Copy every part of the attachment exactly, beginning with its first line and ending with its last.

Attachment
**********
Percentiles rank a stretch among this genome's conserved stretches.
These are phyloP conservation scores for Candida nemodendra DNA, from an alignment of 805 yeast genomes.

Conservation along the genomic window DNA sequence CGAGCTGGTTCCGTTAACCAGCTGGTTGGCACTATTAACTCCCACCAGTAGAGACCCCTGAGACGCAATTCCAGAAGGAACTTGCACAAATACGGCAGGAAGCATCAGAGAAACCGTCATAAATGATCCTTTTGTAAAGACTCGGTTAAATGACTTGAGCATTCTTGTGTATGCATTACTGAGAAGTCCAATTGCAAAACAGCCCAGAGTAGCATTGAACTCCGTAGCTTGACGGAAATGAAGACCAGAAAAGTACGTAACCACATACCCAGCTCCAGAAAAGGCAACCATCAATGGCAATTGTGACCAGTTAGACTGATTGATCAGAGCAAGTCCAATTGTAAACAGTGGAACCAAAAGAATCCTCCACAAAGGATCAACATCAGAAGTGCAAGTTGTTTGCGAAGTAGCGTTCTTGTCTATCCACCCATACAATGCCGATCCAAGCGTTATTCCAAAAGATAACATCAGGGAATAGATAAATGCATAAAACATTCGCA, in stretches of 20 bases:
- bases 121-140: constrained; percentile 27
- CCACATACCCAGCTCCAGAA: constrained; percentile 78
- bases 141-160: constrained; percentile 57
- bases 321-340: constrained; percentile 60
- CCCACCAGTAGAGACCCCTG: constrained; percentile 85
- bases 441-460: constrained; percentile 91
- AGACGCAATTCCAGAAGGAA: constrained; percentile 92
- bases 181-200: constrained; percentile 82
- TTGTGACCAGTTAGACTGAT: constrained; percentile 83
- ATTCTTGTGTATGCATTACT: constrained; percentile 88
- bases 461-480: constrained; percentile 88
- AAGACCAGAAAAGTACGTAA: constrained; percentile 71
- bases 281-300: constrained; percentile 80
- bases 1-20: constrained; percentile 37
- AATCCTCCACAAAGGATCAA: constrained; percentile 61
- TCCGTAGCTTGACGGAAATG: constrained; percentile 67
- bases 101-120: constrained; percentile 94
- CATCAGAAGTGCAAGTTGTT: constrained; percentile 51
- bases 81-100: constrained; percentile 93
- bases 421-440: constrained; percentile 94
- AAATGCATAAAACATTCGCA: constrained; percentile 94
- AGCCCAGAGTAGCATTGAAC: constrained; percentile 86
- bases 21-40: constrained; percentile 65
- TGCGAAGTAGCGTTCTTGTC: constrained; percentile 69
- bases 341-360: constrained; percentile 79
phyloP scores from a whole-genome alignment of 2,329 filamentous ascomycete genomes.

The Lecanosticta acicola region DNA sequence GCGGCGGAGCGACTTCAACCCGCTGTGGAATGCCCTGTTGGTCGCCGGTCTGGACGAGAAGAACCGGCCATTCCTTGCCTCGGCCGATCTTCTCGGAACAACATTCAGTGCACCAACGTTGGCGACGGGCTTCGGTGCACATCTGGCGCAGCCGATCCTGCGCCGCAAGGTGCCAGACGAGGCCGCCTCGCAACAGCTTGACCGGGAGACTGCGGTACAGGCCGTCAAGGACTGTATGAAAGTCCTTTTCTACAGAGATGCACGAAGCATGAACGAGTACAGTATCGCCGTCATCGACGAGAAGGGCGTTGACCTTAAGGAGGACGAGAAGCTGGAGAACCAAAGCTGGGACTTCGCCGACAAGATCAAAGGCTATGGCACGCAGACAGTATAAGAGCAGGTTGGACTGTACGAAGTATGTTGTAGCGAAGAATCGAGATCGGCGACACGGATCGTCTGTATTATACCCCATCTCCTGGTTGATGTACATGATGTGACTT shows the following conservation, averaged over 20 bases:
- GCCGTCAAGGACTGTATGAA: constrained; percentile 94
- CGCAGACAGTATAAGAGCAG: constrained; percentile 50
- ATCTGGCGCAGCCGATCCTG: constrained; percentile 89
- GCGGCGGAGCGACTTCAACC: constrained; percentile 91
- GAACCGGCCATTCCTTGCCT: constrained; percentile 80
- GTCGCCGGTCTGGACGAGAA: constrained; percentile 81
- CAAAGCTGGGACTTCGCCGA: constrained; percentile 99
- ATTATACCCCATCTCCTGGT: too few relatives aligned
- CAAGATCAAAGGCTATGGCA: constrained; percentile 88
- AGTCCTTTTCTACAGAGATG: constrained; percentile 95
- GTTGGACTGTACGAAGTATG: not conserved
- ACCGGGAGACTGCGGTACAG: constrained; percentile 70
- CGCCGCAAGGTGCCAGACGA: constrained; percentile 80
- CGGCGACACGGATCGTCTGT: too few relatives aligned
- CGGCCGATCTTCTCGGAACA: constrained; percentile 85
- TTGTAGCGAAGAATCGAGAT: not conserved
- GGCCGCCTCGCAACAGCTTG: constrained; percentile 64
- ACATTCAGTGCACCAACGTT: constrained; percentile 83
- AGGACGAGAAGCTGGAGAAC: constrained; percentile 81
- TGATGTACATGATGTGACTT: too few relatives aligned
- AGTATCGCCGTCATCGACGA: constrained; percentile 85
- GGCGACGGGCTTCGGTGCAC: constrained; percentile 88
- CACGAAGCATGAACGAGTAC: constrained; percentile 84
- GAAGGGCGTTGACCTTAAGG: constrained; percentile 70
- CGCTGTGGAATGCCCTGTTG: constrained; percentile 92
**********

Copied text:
Percentiles rank a stretch among this genome's conserved stretches.
These are phyloP conservation scores for Candida nemodendra DNA, from an alignment of 805 yeast genomes.

Conservation along the genomic window DNA sequence CGAGCTGGTTCCGTTAACCAGCTGGTTGGCACTATTAACTCCCACCAGTAGAGACCCCTGAGACGCAATTCCAGAAGGAACTTGCACAAATACGGCAGGAAGCATCAGAGAAACCGTCATAAATGATCCTTTTGTAAAGACTCGGTTAAATGACTTGAGCATTCTTGTGTATGCATTACTGAGAAGTCCAATTGCAAAACAGCCCAGAGTAGCATTGAACTCCGTAGCTTGACGGAAATGAAGACCAGAAAAGTACGTAACCACATACCCAGCTCCAGAAAAGGCAACCATCAATGGCAATTGTGACCAGTTAGACTGATTGATCAGAGCAAGTCCAATTGTAAACAGTGGAACCAAAAGAATCCTCCACAAAGGATCAACATCAGAAGTGCAAGTTGTTTGCGAAGTAGCGTTCTTGTCTATCCACCCATACAATGCCGATCCAAGCGTTATTCCAAAAGATAACATCAGGGAATAGATAAATGCATAAAACATTCGCA, in stretches of 20 bases:
- bases 121-140: constrained; percentile 27
- CCACATACCCAGCTCCAGAA: constrained; percentile 78
- bases 141-160: constrained; percentile 57
- bases 321-340: constrained; percentile 60
- CCCACCAGTAGAGACCCCTG: constrained; percentile 85
- bases 441-460: constrained; percentile 91
- AGACGCAATTCCAGAAGGAA: constrained; percentile 92
- bases 181-200: constrained; percentile 82
- TTGTGACCAGTTAGACTGAT: constrained; percentile 83
- ATTCTTGTGTATGCATTACT: constrained; percentile 88
- bases 461-480: constrained; percentile 88
- AAGACCAGAAAAGTACGTAA: constrained; percentile 71
- bases 281-300: constrained; percentile 80
- bases 1-20: constrained; percentile 37
- AATCCTCCACAAAGGATCAA: constrained; percentile 61
- TCCGTAGCTTGACGGAAATG: constrained; percentile 67
- bases 101-120: constrained; percentile 94
- CATCAGAAGTGCAAGTTGTT: constrained; percentile 51
- bases 81-100: constrained; percentile 93
- bases 421-440: constrained; percentile 94
- AAATGCATAAAACATTCGCA: constrained; percentile 94
- AGCCCAGAGTAGCATTGAAC: constrained; percentile 86
- bases 21-40: constrained; percentile 65
- TGCGAAGTAGCGTTCTTGTC: constrained; percentile 69
- bases 341-360: constrained; percentile 79
phyloP scores from a whole-genome alignment of 2,329 filamentous ascomycete genomes.

The Lecanosticta acicola region DNA sequence GCGGCGGAGCGACTTCAACCCGCTGTGGAATGCCCTGTTGGTCGCCGGTCTGGACGAGAAGAACCGGCCATTCCTTGCCTCGGCCGATCTTCTCGGAACAACATTCAGTGCACCAACGTTGGCGACGGGCTTCGGTGCACATCTGGCGCAGCCGATCCTGCGCCGCAAGGTGCCAGACGAGGCCGCCTCGCAACAGCTTGACCGGGAGACTGCGGTACAGGCCGTCAAGGACTGTATGAAAGTCCTTTTCTACAGAGATGCACGAAGCATGAACGAGTACAGTATCGCCGTCATCGACGAGAAGGGCGTTGACCTTAAGGAGGACGAGAAGCTGGAGAACCAAAGCTGGGACTTCGCCGACAAGATCAAAGGCTATGGCACGCAGACAGTATAAGAGCAGGTTGGACTGTACGAAGTATGTTGTAGCGAAGAATCGAGATCGGCGACACGGATCGTCTGTATTATACCCCATCTCCTGGTTGATGTACATGATGTGACTT shows the following conservation, averaged over 20 bases:
- GCCGTCAAGGACTGTATGAA: constrained; percentile 94
- CGCAGACAGTATAAGAGCAG: constrained; percentile 50
- ATCTGGCGCAGCCGATCCTG: constrained; percentile 89
- GCGGCGGAGCGACTTCAACC: constrained; percentile 91
- GAACCGGCCATTCCTTGCCT: constrained; percentile 80
- GTCGCCGGTCTGGACGAGAA: constrained; percentile 81
- CAAAGCTGGGACTTCGCCGA: constrained; percentile 99
- ATTATACCCCATCTCCTGGT: too few relatives aligned
- CAAGATCAAAGGCTATGGCA: constrained; percentile 88
- AGTCCTTTTCTACAGAGATG: constrained; percentile 95
- GTTGGACTGTACGAAGTATG: not conserved
- ACCGGGAGACTGCGGTACAG: constrained; percentile 70
- CGCCGCAAGGTGCCAGACGA: constrained; percentile 80
- CGGCGACACGGATCGTCTGT: too few relatives aligned
- CGGCCGATCTTCTCGGAACA: constrained; percentile 85
- TTGTAGCGAAGAATCGAGAT: not conserved
- GGCCGCCTCGCAACAGCTTG: constrained; percentile 64
- ACATTCAGTGCACCAACGTT: constrained; percentile 83
- AGGACGAGAAGCTGGAGAAC: constrained; percentile 81
- TGATGTACATGATGTGACTT: too few relatives aligned
- AGTATCGCCGTCATCGACGA: constrained; percentile 85
- GGCGACGGGCTTCGGTGCAC: constrained; percentile 88
- CACGAAGCATGAACGAGTAC: constrained; percentile 84
- GAAGGGCGTTGACCTTAAGG: constrained; percentile 70
- CGCTGTGGAATGCCCTGTTG: constrained; percentile 92